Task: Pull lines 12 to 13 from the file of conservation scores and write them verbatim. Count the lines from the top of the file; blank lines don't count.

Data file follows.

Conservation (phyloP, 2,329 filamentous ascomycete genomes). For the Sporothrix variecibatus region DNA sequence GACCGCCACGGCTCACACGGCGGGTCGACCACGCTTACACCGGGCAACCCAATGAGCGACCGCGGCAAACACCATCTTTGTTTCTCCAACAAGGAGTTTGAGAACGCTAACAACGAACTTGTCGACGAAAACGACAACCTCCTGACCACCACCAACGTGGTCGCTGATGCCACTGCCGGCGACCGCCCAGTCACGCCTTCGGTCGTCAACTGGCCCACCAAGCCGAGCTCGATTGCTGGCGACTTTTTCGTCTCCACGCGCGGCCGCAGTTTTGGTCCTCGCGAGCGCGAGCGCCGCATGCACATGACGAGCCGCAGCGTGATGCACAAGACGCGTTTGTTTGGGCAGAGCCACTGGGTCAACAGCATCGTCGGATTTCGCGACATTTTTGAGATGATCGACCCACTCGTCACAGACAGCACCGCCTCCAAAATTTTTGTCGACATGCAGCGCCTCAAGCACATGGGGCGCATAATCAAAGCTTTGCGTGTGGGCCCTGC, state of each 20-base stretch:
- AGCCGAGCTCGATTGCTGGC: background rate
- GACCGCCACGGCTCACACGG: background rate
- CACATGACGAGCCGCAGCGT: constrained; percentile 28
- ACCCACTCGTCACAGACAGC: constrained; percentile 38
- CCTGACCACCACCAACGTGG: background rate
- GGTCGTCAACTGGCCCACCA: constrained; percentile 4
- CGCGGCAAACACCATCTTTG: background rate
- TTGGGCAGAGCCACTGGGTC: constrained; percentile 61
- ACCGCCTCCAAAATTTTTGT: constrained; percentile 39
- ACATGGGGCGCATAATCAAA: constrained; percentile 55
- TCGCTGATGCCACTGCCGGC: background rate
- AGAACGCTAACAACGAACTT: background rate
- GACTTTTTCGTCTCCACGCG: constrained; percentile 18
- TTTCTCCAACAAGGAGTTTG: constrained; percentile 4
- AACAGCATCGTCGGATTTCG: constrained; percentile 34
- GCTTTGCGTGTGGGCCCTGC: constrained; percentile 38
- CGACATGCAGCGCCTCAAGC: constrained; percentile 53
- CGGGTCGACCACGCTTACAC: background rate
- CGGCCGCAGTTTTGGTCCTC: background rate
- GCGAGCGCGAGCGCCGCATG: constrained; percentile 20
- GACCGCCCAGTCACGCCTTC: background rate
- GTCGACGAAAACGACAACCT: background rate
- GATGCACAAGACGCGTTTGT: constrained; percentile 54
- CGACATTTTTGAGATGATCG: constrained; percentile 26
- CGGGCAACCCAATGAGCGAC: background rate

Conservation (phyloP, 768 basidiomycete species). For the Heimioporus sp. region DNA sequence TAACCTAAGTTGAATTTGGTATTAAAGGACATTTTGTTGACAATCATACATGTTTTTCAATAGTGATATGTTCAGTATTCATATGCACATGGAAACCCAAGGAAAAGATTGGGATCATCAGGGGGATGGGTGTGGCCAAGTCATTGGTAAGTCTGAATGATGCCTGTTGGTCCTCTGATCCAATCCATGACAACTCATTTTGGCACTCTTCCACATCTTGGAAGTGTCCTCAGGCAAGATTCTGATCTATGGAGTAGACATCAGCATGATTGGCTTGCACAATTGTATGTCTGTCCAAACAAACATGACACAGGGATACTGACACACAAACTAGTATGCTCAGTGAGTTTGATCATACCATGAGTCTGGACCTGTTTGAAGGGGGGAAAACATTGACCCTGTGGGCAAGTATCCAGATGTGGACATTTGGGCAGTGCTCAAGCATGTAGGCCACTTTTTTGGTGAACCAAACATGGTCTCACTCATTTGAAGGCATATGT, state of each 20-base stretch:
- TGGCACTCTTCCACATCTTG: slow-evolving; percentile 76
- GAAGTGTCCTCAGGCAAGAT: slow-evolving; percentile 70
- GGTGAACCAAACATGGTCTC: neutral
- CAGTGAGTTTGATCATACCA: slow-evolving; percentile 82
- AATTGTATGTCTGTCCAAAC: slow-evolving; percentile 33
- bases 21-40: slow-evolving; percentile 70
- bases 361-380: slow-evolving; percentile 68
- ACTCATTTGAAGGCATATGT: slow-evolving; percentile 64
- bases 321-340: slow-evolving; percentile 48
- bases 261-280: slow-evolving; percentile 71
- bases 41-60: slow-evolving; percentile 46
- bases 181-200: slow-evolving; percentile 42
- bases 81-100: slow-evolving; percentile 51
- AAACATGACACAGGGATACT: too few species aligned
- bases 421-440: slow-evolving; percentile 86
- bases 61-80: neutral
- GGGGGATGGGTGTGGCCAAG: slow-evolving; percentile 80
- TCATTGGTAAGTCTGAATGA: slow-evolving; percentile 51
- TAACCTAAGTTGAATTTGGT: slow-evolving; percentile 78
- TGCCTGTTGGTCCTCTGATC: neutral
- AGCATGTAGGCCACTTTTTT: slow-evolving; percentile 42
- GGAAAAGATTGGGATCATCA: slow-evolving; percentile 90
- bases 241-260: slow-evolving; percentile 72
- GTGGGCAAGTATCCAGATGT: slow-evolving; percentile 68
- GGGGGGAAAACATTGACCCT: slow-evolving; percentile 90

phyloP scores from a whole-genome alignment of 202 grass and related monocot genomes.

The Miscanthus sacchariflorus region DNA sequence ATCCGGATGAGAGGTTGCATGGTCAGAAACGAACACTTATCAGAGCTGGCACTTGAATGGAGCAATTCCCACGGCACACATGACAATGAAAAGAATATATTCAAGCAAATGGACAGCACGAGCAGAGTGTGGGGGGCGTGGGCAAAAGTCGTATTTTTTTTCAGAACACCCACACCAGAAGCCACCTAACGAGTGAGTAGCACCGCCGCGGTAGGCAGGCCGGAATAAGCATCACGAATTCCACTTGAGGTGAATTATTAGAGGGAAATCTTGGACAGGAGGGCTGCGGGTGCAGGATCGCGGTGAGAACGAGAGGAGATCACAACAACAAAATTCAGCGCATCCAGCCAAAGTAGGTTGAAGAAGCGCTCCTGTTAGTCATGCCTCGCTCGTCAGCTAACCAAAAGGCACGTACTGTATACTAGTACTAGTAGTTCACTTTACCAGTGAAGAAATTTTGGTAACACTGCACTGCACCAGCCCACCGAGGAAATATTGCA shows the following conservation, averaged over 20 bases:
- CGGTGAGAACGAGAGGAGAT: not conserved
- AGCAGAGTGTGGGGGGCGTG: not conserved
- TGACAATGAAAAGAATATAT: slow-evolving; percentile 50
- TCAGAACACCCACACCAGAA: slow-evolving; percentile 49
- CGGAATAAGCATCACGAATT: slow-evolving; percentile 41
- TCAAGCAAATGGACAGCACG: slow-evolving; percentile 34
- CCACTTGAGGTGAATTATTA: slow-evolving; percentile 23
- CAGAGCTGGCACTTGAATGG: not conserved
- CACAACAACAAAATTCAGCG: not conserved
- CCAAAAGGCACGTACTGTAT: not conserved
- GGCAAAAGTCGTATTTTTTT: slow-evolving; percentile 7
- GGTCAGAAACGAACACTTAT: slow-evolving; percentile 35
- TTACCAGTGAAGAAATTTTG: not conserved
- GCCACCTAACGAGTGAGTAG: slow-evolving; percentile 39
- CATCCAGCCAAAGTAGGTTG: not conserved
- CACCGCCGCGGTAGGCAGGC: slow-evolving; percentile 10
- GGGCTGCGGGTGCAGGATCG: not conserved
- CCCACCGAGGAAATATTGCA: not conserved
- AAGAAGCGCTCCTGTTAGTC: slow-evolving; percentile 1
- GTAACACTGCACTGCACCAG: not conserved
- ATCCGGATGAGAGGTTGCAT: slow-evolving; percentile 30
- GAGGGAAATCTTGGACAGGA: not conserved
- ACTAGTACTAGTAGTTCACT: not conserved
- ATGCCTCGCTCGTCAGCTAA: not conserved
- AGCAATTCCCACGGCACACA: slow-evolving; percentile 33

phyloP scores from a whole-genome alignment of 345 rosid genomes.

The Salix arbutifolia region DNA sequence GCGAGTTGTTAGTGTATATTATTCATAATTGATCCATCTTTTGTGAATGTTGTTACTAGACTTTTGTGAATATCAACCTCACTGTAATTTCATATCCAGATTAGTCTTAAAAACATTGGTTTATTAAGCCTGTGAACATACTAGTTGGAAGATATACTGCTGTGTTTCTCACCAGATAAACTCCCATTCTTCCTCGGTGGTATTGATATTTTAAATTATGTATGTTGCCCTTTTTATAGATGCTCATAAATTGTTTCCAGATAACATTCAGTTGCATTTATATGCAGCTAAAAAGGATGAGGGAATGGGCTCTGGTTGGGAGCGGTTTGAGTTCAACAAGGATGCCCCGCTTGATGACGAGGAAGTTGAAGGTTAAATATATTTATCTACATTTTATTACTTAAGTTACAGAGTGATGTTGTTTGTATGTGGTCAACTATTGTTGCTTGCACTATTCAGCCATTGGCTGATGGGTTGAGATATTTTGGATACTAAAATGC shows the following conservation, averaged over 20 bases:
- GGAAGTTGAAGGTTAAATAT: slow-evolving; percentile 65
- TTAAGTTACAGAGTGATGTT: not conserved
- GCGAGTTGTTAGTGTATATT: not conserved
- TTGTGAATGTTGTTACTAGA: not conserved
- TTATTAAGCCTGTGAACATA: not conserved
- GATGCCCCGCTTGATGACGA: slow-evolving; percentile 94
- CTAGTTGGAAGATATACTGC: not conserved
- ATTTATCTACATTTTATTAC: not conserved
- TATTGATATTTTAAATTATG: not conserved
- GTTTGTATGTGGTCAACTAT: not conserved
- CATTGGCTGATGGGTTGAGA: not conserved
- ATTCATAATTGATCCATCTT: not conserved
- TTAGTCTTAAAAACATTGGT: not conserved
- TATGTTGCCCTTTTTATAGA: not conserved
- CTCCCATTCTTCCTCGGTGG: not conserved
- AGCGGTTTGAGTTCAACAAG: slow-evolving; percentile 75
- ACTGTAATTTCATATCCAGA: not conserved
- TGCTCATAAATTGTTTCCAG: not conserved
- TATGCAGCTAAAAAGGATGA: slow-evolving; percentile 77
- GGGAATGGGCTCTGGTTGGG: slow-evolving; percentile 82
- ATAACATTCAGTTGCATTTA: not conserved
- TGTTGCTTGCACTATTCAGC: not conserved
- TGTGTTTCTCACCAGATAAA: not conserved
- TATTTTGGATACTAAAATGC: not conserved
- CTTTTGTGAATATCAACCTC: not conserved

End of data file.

- TCGCTGATGCCACTGCCGGC: background rate
- AGAACGCTAACAACGAACTT: background rate